'Young women view cohabitation as step before marriage, but men do it before they make a commitment'
Students in love will have to make many decisions in the new year. Some will end their relationships and concentrate on their studies, some will get married while others will decide to cohabit.
Lunga Mateza, a student counsellor and life-skills practitioner at Walter Sisulu University of Technology and Science in the Eastern Cape, says though the institution discourages cohabitation it is becoming common among students.
Mateza says studies showed that one in 20 student couples live together on campus.
"The practice seems to be developing as an accepted stage in courtship. Though cohabitation looks glamorous from afar, it can be emotionally draining. We have had cases of cohabiting students who have burnt each other's items because of jealousy. In one case, a student attempted suicide because her boyfriend came to the room late."
Mateza says many female students treat their relationships as marriage.
"They cook, clean and wash for their boyfriends. This impacts on their studies and has a very damaging psychological effect."
Psychologist Linda van der Merwe of Johannesburg says there are differences in the way men and women perceive cohabitation.
She says while women tend to view it as a step before marriage, men see living together as something they do before making a commitment. She says the common reasons that lead student lovers to decide to live together include wanting to test compatibility and to establish financial security.
She adds that cohabitation is a common pattern among students who desire marriage but whose financial situation temporarily precludes it, or who wish to prepare for what married life will be like.
Lungile Mathe, who cohabited with his wife Asanda at a student village at Port Elizabeth Technikon for three years, says it was a good decision.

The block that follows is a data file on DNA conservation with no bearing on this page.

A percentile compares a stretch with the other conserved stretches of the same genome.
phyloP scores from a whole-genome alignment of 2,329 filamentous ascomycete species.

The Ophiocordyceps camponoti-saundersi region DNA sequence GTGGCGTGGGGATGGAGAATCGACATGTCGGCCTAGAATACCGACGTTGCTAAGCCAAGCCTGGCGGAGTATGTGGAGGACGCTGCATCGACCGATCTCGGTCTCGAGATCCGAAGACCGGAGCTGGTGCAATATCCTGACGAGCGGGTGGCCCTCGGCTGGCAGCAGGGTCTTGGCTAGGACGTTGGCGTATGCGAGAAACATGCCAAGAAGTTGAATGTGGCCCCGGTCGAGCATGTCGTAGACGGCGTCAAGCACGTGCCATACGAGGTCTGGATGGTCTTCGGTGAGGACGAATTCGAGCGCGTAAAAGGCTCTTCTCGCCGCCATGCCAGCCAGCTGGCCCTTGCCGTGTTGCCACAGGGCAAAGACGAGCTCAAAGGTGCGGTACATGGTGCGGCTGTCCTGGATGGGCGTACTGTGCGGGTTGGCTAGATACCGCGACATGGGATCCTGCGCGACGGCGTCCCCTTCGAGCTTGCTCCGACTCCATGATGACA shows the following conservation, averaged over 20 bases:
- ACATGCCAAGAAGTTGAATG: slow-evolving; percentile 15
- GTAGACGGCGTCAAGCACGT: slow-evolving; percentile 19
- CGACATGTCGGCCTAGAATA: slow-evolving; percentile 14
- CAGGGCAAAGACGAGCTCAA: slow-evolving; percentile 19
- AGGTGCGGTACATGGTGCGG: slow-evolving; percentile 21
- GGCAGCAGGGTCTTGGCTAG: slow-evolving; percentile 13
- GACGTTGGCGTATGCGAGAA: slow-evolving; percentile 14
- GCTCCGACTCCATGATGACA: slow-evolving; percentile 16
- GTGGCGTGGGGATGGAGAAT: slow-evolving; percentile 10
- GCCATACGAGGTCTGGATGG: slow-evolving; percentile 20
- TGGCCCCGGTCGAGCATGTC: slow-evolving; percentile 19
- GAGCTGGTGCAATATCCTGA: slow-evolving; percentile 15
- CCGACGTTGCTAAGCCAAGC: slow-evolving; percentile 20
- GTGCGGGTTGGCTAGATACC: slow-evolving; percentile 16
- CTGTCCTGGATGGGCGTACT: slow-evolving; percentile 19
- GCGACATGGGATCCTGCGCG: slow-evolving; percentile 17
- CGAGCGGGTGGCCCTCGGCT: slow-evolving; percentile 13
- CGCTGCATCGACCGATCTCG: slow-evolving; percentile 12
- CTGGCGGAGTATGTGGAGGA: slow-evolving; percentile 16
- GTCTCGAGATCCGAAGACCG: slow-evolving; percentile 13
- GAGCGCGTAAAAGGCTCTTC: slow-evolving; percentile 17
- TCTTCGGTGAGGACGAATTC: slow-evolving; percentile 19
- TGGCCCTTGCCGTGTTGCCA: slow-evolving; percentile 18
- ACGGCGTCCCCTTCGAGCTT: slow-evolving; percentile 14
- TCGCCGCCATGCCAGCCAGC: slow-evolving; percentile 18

"I do not think I would have married my Asanda if we did not live together. She showed me that she can take care of a man. She looked after me, and living with her taught me to be responsible.
"I would come to our room early because I knew she was waiting for me. I drank responsibly and she encouraged me to study hard. A year after graduating, I paid ilobolo."
Lindi Mogale, whose sister Thuli was a former student at Wits University, blames cohabitation for her sister's death. She says after dating for a year, Thuli and her boyfriend started living together.
"He was a scrub who sucked my sister dry. She bought the groceries and paid the rent with the money my parents sent her.
"He told her that he did not have money, but he came home drunk almost every day. He came with friends to her place and they ate like pigs."
Mogale says the turning point was when her sister caught her boyfriend in bed with another woman.
"When he saw her, he chased her away and told his girlfriend [Thuli] that he did not want her anymore."
Mogale's sister committed suicide by drinking poison.
"Today he is happily married while my sister is in the grave," Mogale says.
TIPS FOR ADULTS LIVING TOGETHER l Do not share assets - Do not buy anything together. That means houses, a car, furniture and especially bank accounts.
l Do not share liabilities - Never ever co-sign a loan for your partner. Whether you stay together or not, if the person defaults, you either pay up or lose your credit.
l Do share expenses - Decide before you move in together whether you will share the expenses fifty-fifty or proportionately based on salary. You may consider opening a joint account for expenses. This should only be for groceries.
l Plan for the worst - Consider the possibility that one of you could die. You'll need to choose beneficiaries for everything from insurance policies to retirement plans to health care. - www.moneyunder30.com